THE forthcoming Israeli elections are being contested on two levels — first, of course, is which party will win but secondly, and more important, is the question of who may replace Benjamin Netanyahu.
There are three criminal investigations open against him and the police and state prosecutor have recommended indicting him on all — or some.
The timing of any possible indictment is important. It seems fairly certain that if an announcement is made, it will be in the next few weeks (i.e. at least a month before the elections) or after the poll.
It would not be appropriate for any indictment to come before the elections. But whenever it may be made, it will be a bombshell.
It seems very unlikely that a prime minister could stand in the dock day after day while running the country. I would expect that if indicted, Bibi will resign, or the Knesset will demand a replacement, or that a legal challenge would succeed.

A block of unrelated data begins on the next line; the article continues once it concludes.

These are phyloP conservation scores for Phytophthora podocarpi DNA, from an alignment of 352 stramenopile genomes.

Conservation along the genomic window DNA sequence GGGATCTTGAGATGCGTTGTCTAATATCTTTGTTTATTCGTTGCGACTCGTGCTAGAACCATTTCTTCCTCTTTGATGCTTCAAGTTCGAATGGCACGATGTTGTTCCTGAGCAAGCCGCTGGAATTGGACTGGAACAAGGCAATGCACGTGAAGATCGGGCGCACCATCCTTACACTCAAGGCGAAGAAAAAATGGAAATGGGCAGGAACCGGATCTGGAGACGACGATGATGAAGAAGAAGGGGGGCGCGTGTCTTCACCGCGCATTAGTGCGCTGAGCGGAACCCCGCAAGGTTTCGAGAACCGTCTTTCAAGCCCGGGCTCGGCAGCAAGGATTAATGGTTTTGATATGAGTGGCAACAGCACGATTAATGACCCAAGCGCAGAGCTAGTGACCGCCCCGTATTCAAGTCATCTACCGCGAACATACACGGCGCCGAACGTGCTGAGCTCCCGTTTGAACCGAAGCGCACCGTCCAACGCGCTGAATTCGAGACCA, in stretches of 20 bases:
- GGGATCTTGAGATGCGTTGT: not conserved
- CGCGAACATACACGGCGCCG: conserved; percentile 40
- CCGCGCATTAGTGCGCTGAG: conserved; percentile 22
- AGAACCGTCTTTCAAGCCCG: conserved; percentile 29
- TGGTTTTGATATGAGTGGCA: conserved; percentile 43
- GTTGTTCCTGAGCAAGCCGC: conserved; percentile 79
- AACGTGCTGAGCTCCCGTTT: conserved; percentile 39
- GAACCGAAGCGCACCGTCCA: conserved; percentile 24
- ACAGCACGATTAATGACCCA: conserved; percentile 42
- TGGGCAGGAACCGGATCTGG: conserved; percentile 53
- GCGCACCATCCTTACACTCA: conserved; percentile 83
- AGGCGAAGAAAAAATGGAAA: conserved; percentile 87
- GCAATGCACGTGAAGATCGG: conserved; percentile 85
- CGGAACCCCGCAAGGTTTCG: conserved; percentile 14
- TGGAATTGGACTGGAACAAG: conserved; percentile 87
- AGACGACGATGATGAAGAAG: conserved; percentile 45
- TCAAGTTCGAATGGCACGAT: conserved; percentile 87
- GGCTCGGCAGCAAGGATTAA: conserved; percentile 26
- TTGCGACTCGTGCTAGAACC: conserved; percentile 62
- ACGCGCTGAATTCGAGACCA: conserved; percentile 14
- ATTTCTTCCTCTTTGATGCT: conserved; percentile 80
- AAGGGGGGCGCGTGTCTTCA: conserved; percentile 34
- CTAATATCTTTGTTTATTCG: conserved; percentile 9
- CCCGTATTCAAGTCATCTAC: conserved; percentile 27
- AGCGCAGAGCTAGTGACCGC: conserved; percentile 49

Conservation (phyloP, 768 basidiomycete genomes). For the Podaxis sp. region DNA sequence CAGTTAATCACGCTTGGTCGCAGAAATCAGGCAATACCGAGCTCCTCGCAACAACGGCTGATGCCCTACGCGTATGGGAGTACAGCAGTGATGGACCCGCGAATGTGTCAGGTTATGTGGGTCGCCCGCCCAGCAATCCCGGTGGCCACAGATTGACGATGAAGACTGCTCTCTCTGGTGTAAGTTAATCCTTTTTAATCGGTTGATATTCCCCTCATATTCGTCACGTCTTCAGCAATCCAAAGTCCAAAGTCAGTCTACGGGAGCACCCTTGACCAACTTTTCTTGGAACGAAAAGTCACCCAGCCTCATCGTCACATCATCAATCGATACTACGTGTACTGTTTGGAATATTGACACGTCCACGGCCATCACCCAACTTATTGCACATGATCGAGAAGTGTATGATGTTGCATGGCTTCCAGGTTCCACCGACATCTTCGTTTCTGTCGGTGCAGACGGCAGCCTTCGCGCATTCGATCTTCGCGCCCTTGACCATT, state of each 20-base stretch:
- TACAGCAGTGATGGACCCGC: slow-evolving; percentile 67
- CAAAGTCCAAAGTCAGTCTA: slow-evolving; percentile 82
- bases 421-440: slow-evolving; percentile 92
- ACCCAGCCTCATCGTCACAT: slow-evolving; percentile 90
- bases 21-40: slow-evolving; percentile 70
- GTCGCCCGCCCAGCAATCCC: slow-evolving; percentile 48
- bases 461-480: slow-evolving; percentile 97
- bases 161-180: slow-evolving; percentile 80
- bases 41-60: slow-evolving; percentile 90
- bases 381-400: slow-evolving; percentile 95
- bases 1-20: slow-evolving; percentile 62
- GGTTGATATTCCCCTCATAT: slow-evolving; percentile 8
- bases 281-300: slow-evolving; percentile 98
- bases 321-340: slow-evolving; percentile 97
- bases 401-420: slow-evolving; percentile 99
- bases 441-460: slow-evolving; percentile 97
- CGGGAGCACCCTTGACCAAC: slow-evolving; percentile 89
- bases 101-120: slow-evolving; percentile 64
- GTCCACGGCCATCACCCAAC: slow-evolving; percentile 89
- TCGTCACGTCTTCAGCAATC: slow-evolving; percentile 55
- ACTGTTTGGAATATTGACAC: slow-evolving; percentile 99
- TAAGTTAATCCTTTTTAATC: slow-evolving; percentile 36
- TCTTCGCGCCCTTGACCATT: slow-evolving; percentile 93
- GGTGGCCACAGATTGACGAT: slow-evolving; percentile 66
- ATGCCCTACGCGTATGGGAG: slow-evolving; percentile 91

So the big question is who will be next. If the right-wing bloc wins the election, then the choices really are Lieberman, Cachlon, Saar or Bennett.
If Netanyahu goes, he will have a great say in determining his successor. So in order for that to happen, each candidate has to show loyalty to Netanyahu and carry on stating that he should remain.
Though Bibi and the Likud are riding high in the opinion polls, there is a lot of time left.
Most voters, it has been shown, do not believe an indicted Netanyahu should carry on. So it might be that a majority would vote for a centre bloc to avoid the confusion of an indicted prime minister.
In that case, the names to watch are ex-chief of staff Benny Gantz and Yesh Atid party leader Yair Lapid. Nobody (except possibly himself) really takes Labour leader Avi Gabbai as a serious possibility — his party is divided and collapsing in the polls.
For those who enjoy watching political dramas, I doubt that author Michael Dobbs could do any better than this.
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